UNITED NATIONS — World leaders converged on United Nations on Monday where they kicked off their annual gathering by honoring a global icon of peace and reconciliation even as attention zeroed in on the U.S. president who has shaken up the international order.
A statue of Nelson Mandela, who led South Africa’s transition from apartheid system of white minority rule over the majority black population, was unveiled at the U.N. headquarters in New York, and delegates addressed a “peace summit” to elevate his memory in this year’s centennial of his birth.
“Few people in the history of our world have left such an incredible mark on humanity,” U.N. General Assembly President Maria Fernanda Espinosa Garces said at the dedication ceremony of the life-size sculpture of the prisoner-turned-president.
Just minutes later, President Donald Trump made a brief appearance at a separate event at the world body on fighting the global scourge of illegal drugs, where some 130 U.N. member states signed a U.S.-sponsored declaration to step up action against the narcotics trade.
“Today we commit to fighting the drug epidemic together,” said Trump, whose administration is facing a rising tide of opioid addiction in the United States.
U.N. Secretary-General Antonio Guterres called the global drug problem “alarming,” with some 31 million people around the world requiring treatment and some 450,000 deaths every year from overdoses or drug-related health issues.
Trump is making his second appearance at the U.N. General Assembly’s opening session since taking office in January 2017 with an “America First” agenda that has clashed with multilateral cooperation on everything from fighting climate change to containing Iran’s nuclear program.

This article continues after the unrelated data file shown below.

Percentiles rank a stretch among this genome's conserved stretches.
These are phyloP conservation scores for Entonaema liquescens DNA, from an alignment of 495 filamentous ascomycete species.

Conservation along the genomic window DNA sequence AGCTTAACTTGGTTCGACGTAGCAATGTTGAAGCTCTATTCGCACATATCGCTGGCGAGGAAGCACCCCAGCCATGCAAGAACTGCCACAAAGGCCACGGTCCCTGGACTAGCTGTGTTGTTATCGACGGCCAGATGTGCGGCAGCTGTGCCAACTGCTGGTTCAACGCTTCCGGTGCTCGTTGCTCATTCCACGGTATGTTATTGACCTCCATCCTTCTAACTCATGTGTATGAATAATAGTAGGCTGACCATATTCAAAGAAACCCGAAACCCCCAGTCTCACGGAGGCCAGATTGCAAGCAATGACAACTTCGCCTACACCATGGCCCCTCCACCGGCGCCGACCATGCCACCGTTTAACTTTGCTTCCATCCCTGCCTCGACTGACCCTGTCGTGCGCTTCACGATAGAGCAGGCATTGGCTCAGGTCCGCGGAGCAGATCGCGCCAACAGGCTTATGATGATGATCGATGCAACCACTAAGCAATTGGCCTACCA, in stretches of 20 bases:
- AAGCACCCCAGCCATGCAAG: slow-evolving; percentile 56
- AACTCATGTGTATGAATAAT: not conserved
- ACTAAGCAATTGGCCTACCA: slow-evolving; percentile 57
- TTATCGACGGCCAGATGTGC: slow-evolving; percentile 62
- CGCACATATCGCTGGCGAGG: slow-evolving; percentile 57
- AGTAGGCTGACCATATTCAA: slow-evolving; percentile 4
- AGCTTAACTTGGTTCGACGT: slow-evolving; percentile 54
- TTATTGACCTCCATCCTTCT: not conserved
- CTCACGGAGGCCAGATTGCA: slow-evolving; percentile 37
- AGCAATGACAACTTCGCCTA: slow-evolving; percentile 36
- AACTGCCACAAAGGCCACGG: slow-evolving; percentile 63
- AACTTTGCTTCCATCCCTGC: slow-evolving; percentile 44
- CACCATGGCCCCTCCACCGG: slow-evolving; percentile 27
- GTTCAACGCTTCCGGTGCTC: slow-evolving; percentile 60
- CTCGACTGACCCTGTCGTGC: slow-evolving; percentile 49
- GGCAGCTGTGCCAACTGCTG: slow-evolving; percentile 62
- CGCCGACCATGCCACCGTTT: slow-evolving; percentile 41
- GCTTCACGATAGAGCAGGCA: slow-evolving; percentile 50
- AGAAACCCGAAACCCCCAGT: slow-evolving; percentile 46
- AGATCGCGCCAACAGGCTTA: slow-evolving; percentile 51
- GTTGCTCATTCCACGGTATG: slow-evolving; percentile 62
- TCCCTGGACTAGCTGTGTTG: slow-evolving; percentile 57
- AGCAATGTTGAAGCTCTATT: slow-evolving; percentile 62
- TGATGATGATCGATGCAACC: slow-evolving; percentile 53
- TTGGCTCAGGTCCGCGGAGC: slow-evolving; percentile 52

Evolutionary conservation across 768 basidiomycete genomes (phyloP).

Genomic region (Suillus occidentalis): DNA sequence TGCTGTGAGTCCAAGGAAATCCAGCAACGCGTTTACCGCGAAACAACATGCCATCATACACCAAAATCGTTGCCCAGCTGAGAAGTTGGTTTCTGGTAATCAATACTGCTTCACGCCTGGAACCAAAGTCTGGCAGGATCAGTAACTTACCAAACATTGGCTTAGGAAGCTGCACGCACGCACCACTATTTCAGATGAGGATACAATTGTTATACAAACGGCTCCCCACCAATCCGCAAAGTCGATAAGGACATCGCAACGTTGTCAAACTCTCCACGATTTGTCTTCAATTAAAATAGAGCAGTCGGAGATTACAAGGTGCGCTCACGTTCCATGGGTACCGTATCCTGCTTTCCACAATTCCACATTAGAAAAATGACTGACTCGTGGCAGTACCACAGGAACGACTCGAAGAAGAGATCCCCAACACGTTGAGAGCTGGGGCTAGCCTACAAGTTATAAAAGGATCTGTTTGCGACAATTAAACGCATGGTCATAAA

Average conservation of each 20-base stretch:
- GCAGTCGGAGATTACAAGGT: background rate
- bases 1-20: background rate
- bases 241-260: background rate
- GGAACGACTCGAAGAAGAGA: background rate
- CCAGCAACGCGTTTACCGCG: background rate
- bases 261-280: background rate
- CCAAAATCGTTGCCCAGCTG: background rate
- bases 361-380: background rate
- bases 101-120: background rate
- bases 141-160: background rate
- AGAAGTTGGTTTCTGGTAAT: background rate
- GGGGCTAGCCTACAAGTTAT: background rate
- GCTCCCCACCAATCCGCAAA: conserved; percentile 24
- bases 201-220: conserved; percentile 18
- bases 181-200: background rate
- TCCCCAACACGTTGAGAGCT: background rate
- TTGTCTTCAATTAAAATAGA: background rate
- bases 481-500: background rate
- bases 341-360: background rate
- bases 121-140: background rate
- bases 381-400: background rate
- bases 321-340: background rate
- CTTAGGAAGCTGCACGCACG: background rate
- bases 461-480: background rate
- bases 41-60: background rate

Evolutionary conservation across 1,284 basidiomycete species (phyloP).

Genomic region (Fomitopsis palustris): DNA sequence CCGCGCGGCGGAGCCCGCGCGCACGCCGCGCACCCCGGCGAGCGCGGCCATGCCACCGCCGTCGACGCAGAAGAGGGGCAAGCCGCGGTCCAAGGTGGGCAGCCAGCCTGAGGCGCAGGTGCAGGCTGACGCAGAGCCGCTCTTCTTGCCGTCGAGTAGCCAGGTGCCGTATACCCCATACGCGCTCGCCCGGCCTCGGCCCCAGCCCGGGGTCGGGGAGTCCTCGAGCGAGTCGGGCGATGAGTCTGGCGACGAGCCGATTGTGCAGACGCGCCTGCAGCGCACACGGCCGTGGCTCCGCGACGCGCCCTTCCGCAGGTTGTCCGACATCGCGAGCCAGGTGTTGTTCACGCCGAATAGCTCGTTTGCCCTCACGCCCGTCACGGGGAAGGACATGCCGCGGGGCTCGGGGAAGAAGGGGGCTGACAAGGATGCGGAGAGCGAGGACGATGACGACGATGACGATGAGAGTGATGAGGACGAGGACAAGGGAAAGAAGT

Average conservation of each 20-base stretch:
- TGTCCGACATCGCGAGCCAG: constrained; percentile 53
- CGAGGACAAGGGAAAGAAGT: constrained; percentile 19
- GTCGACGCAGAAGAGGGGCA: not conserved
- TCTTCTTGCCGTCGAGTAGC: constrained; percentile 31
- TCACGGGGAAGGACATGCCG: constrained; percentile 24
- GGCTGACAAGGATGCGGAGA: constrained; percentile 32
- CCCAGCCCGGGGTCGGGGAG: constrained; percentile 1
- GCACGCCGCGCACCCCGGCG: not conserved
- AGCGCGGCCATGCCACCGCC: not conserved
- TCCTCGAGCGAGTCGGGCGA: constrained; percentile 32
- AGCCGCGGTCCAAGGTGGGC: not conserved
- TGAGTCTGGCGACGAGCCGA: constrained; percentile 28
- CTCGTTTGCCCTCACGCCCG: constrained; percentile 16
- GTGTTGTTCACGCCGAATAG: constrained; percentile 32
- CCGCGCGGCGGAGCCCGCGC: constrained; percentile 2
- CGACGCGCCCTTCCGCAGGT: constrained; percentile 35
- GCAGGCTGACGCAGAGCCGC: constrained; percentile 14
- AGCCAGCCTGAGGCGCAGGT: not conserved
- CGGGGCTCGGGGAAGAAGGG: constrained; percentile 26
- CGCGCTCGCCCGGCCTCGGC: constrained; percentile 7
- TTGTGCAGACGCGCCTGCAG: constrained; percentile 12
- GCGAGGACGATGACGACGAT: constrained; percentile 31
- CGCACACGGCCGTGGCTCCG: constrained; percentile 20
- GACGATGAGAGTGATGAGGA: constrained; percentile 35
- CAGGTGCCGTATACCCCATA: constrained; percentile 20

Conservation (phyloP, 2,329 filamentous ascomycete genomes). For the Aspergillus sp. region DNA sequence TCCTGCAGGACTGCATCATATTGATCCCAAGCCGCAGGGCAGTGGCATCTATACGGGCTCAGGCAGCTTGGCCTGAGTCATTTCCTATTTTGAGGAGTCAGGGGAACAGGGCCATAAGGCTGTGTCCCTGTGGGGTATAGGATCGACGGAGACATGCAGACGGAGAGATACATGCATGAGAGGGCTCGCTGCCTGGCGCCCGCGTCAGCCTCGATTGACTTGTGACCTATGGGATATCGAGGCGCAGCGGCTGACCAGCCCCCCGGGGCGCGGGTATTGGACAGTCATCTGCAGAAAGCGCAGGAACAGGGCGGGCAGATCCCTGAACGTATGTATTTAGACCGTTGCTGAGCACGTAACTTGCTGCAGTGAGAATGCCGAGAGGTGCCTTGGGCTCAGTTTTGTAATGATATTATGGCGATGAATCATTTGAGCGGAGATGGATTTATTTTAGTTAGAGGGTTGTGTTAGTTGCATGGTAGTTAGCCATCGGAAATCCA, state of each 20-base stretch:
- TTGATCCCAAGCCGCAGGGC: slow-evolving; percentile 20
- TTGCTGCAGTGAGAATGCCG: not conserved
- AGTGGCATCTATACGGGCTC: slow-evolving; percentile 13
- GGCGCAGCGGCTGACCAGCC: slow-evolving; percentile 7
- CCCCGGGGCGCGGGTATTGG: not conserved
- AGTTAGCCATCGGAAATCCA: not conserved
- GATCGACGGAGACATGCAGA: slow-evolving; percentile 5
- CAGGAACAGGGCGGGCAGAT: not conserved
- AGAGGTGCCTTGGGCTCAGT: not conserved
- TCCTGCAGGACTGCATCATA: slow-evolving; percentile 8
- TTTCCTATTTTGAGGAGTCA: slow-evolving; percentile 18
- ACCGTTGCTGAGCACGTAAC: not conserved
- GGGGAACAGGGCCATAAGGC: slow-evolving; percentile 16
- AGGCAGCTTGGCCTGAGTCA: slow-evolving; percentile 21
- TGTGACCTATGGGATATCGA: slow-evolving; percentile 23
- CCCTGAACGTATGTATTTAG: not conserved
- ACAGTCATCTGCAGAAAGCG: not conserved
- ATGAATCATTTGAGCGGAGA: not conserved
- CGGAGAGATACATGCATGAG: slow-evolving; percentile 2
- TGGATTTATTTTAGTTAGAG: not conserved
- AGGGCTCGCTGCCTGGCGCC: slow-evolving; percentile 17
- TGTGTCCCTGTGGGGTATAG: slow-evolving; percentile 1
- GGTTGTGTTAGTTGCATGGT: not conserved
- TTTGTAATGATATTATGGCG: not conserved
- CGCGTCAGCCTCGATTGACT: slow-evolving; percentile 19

But he offered some conciliatory remarks Monday about the world body he has often disparaged.
“I’ve always said the United Nations has tremendous potential and that potential is being met slowly but surely it’s being met,” he said, alongside Guterres.
Trump will address the General Assembly on Tuesday, when heads of government begin taking turns in addressing that forum on pressing global issues. The U.S. president has so far struck a far less ominous tone on than he did at his debut appearance at the U.N. year ago, when he derided North Korean leader Kim Jong Un as a “rocket man” and threatened to “totally destroy” North Korea if it used its nuclear weapons against the U.S or its allies.
Trump announced Monday he will likely hold a second summit with Kim “quite soon,” to seek progress in achieving the denuclearization of the Korean Peninsula that he and Kim committed two at a summit in Singapore in June.
Associated Press writers Edith M. Lederer and Jennifer Peltz contributed to his report.
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